In 2008, together with partners from across the Jewish community, Pears Foundation established the UK Task Force on issues relating to Arab citizens of Israel. In 2017, having realised its mission to educate, engage and empower the UK Jewish community on these issues, the decision was taken to wind down the operations of the Task Force and transfer its educational work to UJIA.
The following post is co-authored by the Task Force Co-Chairs Sir Trevor Pears and Michael Wegier, Chief Executive of the UJIA.
2017 marks the 7th anniversary of the UK Task Force on issues relating to Arab citizens of Israel, and marks the realisation of our vision for the organisation: “The British Jewish community supporting an inclusive Israeli society”.
Over the last 7 years, more than 5,000 people attended 200 UK Task Force educational events and sessions in the UK. Our events, hosted by community organisations and synagogue communities from across the religious spectrum, helped raise awareness of issues relating to Arab citizens of Israel within the British Jewish community. Nearly 200 members of the Jewish community participated in six study trips including religious leaders and youth leaders alongside representatives of charitable foundations and Israel-related organisations. UKTF provided over 100 sessions engaging 3,500 young people and as a coalition organisation were able to reach the whole spectrum of the British Jewish community. By framing the issues relating to Arab citizens of Israel in a Jewish context we succeeded in ensuring that there was a shared language that could be used in our engagement and education work.
As an awareness-raising exercise it has been a tremendous success. Before the UKTF there was almost no engagement by Jewish communal organisations with minority issues in Israel. With such engagement now widespread we are winding down the activities of UKTF. It’s a rare thing indeed – a Jewish communal organisation, established with a clear goal, achieves the goal and is then wound up so that communal resources can be focused elsewhere. No rows, no histrionics, no funding crisis – just a plain and simple achievement of a limited goal.
We realise only too well that success in awareness-raising is very different from successfully achieving change on the ground in Israel but that never was and could never have been our task. Ultimately that is up to Israel’s citizens. What we hoped to achieve and have succeeded in doing, is to make the Jewish Community here in the UK aware of the problems and supportive of efforts within Israel to positively address the issues facing Israel’s Arab minority.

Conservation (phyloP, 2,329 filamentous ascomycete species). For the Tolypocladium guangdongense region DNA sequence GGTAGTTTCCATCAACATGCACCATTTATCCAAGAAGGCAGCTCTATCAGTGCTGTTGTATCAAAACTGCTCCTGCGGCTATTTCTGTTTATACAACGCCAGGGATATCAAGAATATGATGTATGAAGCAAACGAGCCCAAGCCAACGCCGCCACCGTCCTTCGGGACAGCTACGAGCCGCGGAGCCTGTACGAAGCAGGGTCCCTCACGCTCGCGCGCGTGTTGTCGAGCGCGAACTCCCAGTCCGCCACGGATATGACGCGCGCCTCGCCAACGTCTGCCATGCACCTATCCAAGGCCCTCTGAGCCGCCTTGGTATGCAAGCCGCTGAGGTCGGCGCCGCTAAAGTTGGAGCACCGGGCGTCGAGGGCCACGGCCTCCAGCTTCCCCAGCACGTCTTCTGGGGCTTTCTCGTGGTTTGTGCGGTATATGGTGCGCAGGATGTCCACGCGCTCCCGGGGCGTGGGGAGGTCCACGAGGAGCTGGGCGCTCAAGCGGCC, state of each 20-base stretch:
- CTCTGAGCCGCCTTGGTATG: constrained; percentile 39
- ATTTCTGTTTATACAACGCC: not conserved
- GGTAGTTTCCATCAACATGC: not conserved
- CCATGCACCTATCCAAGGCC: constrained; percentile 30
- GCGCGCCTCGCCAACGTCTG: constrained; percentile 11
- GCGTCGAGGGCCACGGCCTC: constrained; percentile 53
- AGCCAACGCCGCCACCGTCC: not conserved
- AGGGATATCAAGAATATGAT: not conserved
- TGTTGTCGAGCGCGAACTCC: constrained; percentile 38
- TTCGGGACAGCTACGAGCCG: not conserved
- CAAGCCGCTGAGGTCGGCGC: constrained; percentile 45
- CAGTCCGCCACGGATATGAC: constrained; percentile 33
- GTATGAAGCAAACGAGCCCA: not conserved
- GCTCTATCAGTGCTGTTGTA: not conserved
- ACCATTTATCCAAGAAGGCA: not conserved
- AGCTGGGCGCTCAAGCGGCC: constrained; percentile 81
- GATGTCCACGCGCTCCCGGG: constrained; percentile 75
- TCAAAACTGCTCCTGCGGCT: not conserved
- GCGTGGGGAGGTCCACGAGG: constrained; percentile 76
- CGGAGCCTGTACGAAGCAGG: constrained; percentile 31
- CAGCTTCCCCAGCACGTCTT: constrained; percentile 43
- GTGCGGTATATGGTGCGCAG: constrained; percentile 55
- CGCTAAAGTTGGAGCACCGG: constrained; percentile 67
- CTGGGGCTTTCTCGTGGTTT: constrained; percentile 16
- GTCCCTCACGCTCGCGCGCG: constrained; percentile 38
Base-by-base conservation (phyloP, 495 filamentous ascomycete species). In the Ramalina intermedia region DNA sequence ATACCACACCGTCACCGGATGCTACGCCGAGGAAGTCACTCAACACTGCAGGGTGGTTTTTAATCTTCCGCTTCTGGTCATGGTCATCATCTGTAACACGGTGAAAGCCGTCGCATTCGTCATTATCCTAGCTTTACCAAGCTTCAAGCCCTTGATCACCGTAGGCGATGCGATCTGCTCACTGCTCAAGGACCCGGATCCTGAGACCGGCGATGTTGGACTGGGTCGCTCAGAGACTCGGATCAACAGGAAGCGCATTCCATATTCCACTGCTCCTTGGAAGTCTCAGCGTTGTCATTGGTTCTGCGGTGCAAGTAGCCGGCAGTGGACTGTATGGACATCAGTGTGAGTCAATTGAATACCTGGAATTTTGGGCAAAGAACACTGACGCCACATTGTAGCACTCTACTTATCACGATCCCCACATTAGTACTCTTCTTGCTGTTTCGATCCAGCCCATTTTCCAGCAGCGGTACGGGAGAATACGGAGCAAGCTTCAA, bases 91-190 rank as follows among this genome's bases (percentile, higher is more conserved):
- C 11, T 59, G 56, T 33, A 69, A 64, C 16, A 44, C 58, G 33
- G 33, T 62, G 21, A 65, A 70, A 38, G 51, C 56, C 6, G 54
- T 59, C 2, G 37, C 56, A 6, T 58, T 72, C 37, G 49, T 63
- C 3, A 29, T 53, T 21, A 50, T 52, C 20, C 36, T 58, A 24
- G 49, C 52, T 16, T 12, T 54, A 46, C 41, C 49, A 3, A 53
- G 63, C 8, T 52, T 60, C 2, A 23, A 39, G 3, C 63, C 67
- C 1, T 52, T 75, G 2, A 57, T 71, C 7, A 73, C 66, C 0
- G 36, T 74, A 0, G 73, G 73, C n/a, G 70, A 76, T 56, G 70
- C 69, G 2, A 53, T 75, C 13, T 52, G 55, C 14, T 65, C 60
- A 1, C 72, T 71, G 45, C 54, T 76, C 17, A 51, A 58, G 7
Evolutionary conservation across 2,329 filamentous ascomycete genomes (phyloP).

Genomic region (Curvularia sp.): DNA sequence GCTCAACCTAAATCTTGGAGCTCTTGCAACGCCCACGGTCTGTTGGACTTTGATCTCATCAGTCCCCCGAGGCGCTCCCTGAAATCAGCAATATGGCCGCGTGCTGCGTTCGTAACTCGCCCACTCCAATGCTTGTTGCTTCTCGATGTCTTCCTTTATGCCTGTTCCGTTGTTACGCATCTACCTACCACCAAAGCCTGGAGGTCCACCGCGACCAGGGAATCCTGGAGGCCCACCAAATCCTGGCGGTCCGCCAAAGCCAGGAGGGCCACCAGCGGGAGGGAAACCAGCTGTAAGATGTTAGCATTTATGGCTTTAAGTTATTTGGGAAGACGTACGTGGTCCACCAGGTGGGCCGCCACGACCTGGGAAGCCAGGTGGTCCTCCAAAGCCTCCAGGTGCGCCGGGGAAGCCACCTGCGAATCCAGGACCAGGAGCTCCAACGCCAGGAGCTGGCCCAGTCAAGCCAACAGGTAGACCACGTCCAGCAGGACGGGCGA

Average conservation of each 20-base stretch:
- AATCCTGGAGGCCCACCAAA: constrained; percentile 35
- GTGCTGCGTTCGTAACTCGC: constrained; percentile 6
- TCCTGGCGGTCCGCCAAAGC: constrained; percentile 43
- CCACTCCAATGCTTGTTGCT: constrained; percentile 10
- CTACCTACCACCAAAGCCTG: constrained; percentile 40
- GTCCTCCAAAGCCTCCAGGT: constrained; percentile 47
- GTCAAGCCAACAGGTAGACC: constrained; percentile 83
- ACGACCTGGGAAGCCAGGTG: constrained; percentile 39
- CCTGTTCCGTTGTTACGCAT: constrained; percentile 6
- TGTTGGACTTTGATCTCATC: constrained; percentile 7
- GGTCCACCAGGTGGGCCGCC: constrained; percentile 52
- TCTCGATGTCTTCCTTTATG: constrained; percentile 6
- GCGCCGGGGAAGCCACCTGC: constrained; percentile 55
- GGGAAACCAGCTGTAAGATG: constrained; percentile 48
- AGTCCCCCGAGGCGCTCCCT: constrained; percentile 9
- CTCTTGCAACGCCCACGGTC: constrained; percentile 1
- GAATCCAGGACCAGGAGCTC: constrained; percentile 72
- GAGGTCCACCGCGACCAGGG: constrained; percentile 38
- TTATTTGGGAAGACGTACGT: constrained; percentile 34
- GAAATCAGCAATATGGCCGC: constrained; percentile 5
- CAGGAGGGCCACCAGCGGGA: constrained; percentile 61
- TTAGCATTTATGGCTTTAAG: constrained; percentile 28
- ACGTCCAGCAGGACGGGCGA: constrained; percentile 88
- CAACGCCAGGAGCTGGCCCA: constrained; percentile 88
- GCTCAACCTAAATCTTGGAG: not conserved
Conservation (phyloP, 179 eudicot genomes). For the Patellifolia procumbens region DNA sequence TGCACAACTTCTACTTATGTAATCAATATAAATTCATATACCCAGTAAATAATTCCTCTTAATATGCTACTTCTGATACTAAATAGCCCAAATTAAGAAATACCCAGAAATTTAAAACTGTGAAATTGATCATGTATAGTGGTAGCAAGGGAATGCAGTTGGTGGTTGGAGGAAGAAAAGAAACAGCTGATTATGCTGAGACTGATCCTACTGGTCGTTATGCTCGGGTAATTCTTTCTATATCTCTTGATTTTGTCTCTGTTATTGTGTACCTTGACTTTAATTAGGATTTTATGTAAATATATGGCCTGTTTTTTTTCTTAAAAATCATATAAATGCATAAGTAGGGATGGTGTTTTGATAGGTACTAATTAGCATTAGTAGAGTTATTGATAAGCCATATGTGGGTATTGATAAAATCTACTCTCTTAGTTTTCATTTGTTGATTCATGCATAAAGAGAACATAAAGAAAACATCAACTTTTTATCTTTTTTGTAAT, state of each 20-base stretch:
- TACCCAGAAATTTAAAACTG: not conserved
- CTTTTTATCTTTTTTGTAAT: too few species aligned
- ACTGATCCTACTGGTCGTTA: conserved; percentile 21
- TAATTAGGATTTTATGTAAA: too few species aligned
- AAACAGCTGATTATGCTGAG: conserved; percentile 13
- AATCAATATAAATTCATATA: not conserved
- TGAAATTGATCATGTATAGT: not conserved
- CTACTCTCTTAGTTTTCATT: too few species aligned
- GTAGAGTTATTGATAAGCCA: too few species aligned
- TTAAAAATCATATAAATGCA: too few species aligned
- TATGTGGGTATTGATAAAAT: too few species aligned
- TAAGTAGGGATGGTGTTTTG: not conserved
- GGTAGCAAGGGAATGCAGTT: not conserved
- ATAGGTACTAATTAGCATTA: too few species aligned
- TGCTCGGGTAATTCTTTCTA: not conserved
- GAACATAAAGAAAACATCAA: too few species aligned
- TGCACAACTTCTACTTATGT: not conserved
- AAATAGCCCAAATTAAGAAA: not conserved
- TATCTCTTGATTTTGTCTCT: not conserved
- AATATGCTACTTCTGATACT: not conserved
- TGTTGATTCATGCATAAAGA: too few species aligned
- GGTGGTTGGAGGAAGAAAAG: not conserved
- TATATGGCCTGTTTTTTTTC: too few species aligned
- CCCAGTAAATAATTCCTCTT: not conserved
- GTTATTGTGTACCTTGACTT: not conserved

We are immensely proud of the UKTF’s achievements which include: expanding our coalition from five to thirty-nine Jewish communal organisations; running six successful study trips to Israel; including issues relating to Arab citizens of Israel in educational programming across the British Jewish community. We have fostered partnerships to affect change and acted as a trusted voice on building equality between Jews and Arabs in Israel. Significantly, we have achieved this in ways which authentically address issues of social and political equality, while also strengthening British Jews’ connection to Israel.
As the UK Task Force winds down, its core youth education activities are being transferred to a new Education Officer role at UJIA. The Education Officer will continue to engage on the issues with young people through youth movements, schools, and student organisations. We know full well that there is still much work to be done in Israel but now from a position of knowledge and commitment the British Jewish community will play its part in supporting Israeli efforts to address issues of equality as an engaged and supportive diaspora community.
We want to take this opportunity to sincerely thank our coalition members for their hard work and continued commitment to raising awareness of the issues facing Israel’s Arab citizens. We are immensely proud of our coalition members’ involvement with the UK Task Force, and of how our community has come together around this important issue.
An edited version of this post appeared in the Jewish Chronicle in September 2017.